Sami DeMooy was offered a job as a sheep shearer in Australia two years ago during the Calgary Stampede.
She had limited experience but was willing to learn and work hard.
The job has taken her across that continent, where she learned how to shear from Calgary Stampede champion Mike Pora of Australian Wool Innovation. She has since become a wool handler.
“It is a close knit community,” said the 27-year-old from Saanichton, B.C.
“Once you make friends in the shearing industry, those friends continue on. It is like a big family.”
She entered the Stampede competition for the first time this year in the intermediate class. She finished fourth, and her father, Pieter DeMooy, was third in the professional class.
He runs a florist business on the side but has shorn thousands of sheep a year for the last 40 years. He learned to shear in Australia and New Zealand.
Her father warned her it would be hard work when she decided to go to Australia.
“It is dirty, it’s hot and it is very hard work, but the people are amazing,” she said.“You see a side of the industry that a lot of people never do. There is work all over the world. Once you are in it you can go anywhere.”
Next year she is going to New Zealand as a member of Team Canada to work with two shearers. She will be the wool handler for the World Shearing and Wool Handling Championships from Feb. 9 -11.
“I am a little nervous because the girls who are going in have had years and years of experience, and I have worked with them. They make wool handling so easy.”
A wool handler collects fleece straight from the shearing floor. She picks off debris such as burrs and manure, separates the poor quality part of the fleece and rates the wool for fineness, crimp, colour, strength, micron count and staple length.
The wool is sent to an auction house and may go anywhere.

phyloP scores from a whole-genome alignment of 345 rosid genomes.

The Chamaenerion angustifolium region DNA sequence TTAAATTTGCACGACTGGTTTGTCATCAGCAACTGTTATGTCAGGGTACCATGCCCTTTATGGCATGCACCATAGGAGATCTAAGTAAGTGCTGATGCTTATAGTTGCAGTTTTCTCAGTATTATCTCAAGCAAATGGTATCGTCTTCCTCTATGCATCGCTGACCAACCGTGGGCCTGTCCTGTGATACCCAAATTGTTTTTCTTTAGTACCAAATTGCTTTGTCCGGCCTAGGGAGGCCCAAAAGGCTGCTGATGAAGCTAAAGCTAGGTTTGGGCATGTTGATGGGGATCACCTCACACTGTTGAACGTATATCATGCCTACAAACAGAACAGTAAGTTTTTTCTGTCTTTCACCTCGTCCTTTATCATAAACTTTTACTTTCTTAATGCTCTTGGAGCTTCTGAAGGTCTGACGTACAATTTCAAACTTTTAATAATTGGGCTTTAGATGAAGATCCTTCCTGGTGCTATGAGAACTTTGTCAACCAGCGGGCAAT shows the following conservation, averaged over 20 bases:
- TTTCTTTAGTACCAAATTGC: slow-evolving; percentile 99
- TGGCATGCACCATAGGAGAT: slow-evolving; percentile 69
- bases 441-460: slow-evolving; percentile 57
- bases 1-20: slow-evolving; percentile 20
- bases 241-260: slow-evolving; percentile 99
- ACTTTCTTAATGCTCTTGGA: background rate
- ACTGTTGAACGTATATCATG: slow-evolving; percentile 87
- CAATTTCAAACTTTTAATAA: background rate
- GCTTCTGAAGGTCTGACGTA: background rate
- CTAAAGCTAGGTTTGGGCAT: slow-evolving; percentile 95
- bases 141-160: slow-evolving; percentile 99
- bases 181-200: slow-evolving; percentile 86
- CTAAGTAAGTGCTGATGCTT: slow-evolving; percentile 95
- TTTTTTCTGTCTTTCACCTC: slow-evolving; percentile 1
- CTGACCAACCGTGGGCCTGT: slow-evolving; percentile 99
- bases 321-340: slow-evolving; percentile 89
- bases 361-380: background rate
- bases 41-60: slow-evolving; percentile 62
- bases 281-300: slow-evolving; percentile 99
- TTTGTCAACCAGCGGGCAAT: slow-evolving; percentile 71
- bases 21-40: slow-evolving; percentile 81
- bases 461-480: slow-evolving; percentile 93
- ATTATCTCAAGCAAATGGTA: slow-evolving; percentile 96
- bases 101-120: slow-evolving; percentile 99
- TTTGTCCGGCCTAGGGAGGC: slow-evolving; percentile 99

For example, super fine wool may be shipped to Italy for suiting fabric, while coarser wool may be used for carpet or felt.
“The wool may go for Italian suits that I would never be able to afford, but I’ve handled it,” DeMooy said.
Merino is the main wool breed in Australia.
“In Australia, the sheep are bred for a wool purpose, so the wool is very important,” she said.
Black wool is not desirable in Australia, while coloured fleeces in Canada are often sought after be-cause people want natural colours for spinning and weaving.
DeMooy’s mother is a spinner, so she understands the need to shear the wool with as few flaws as possible. Her mother was a leader in the Saanich lamb 4-H club, which branched off to do wool projects that allowed the members to handle raw fleeces, wash and card them and then spin, weave or knit them for their achievement days.
Getting a work visa in Australia has not been a problem for her because she has duel citizenship from New Zealand and Canada. Her father worked in New Zealand for a time and her birth mother was a Maori.
She eventually returned with her father to Vancouver Island.
She has a Canadian sister, Hilary, and another Maori sister, Jackie, as well as numerous relatives in New Zealand that she plans to meet when she returns to Australia later this summer.